[0040] The sprayed HC may form a coating that dries about instantaneously upon contacting the substrate; alternatively the sprayed HC may form a coating that dries in less than about 30 seconds from the time the coating contacts the substrate. Li some embodiments, a drying device may be used to facilitate drying of the HC coating on the substrate. Suitable drying devices are known to one skilled in the art.

[0041] In an embodiment, the HC may be heated during application of the HC to the substrate, following application of the HC to the substrate or both during and following application of the HC to the substrate. The coated substrate may be heated at any temperature and for any time period using any known heating device that is compatible with both the coating and the substrate and activates the crosslinking agent. Herein the term activating the crosslinking agent refers to facilitating the reaction of the crosslinking agent and hydrophilic base material. Alternatively, the coated substrate may be heated in an oven at a temperature of equal to or greater than about 80 °C for from about 12 to about 24 hours, alternatively from about 12 hours to greater than about 24 hours. In some embodiments, the heating of the HC coated substrate is carried out under vacuum. Process conditions such as time, temperature, pressure and combinations thereof may be adjusted to achieve a desired level of crosslinking and resultant performance of the HC. Such process conditions may also vary based on the HC composition, for example based on the presence and amount of a CAA. [0042] The HC may form a monolayer adhesive coating on the substrate. Alternatively, the substrate may be coated repeatedly with the HC to form a multilayer adhesive coating comprising from about 1 to about 24 layers. Hereafter, the term starch adhesive coating (SAC) refers to an HC comprising a starch as the hydrophilic base material that has been applied to a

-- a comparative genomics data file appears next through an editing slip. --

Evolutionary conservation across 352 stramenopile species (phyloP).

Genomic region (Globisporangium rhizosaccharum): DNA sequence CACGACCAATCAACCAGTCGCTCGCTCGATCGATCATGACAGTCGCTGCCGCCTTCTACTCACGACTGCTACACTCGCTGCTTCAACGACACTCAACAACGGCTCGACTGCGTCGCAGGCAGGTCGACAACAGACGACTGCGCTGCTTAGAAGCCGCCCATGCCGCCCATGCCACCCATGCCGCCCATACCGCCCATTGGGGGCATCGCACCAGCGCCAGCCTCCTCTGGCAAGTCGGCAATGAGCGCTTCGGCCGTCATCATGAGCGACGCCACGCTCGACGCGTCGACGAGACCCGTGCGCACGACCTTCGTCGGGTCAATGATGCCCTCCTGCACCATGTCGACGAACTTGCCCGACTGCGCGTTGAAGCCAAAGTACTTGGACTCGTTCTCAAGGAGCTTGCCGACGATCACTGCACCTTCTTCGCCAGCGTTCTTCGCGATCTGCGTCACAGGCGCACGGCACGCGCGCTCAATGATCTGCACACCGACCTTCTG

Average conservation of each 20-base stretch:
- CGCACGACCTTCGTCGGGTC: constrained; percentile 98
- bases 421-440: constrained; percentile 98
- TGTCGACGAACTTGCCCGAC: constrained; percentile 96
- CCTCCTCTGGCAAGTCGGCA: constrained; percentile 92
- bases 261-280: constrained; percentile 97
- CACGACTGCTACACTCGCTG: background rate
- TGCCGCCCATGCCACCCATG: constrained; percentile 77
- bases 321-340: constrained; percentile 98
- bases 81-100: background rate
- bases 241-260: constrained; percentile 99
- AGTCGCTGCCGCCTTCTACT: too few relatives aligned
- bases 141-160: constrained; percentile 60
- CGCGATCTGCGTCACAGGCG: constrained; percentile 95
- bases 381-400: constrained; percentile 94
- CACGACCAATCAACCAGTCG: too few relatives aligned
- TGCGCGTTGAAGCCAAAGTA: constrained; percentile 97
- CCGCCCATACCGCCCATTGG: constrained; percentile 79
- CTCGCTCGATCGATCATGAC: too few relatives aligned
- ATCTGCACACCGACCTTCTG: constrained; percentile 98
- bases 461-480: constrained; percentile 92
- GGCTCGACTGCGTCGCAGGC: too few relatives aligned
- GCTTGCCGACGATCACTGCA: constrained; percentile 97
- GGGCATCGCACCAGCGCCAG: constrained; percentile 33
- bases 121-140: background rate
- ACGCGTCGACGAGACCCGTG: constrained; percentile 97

substrate in one or more layers. In embodiments where the SAC further comprises a crosslinker, the term SAC refers to an HC comprising a starch as the hydrophilic base material that has been applied to a substrate in one or more layers but that has not been heated to activate the crosslinker. Hereafter, the term water-resistant starch adhesive coating (WRSAC) refers to an HC comprising a starch as the hydrophilic base material, an adhesion promoter, a surfactant and a crosslinking agent that has been applied to a substrate in one or more layers and has been heated to activate the crosslinker. Herein a water-resistant coating refers to a coating whose adhesion after exposure to water for some time period is equivalent to its adhesion prior to water exposure.

[0043] The adhesion of dried coatings to hydrophobic surfaces such as polyethylene (PE) surfaces was evaluated by a modified version of ASTM testing method D 3359-02. The ASTM method was modified to make it more suitable for the rapid testing of thin, flexible plastic films. Specifically, a 2.3 x 2.6 cm strip of pressure-sensitive adhesive tape (Permacel 99, from K. R. Anderson, Inc., Morgan Hill, CA) was affixed to a flat metal surface to provide a 2.3 x 2.6 cm section of adhesive. This adhesive surface was pressed firmly onto the coated PE film and was then removed by rapidly pulling it straight up at an angle of about 90° to the surface. The surface was then visually examined to estimate the amount of coating removed. Classification of test results, shown in Table V, was the same as for ASTM method D 3359-02.